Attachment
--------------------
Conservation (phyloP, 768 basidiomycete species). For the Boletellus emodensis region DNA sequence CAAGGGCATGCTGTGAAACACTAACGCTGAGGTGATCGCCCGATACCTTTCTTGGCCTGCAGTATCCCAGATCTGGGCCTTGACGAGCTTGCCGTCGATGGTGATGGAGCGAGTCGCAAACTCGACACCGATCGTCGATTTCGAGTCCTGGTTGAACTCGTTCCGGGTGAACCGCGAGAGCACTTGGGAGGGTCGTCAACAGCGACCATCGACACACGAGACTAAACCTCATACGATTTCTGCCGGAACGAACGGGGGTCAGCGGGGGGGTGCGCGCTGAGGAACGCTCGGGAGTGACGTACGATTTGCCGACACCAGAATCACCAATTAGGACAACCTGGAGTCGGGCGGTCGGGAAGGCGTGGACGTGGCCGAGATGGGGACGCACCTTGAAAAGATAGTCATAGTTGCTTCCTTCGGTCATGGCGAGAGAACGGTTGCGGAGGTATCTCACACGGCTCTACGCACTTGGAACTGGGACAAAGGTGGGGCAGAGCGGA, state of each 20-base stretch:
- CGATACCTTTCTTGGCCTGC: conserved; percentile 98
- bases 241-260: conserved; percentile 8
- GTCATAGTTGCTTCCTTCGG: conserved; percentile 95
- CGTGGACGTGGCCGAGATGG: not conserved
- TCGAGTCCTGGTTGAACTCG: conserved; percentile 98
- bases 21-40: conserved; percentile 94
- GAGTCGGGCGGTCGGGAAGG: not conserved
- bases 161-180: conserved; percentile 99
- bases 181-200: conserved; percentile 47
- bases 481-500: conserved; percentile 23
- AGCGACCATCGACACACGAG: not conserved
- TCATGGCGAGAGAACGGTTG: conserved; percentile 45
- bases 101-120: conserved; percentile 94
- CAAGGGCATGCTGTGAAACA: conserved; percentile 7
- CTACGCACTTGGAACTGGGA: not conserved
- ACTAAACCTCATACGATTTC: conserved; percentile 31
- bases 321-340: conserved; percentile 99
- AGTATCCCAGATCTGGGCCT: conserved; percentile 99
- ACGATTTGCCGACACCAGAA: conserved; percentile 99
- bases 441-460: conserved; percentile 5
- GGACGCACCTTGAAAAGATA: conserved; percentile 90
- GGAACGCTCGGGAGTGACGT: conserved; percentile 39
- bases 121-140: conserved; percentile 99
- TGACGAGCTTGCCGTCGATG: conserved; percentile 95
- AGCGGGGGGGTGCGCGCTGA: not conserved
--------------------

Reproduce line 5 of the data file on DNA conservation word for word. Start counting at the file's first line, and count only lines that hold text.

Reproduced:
- CGTGGACGTGGCCGAGATGG: not conserved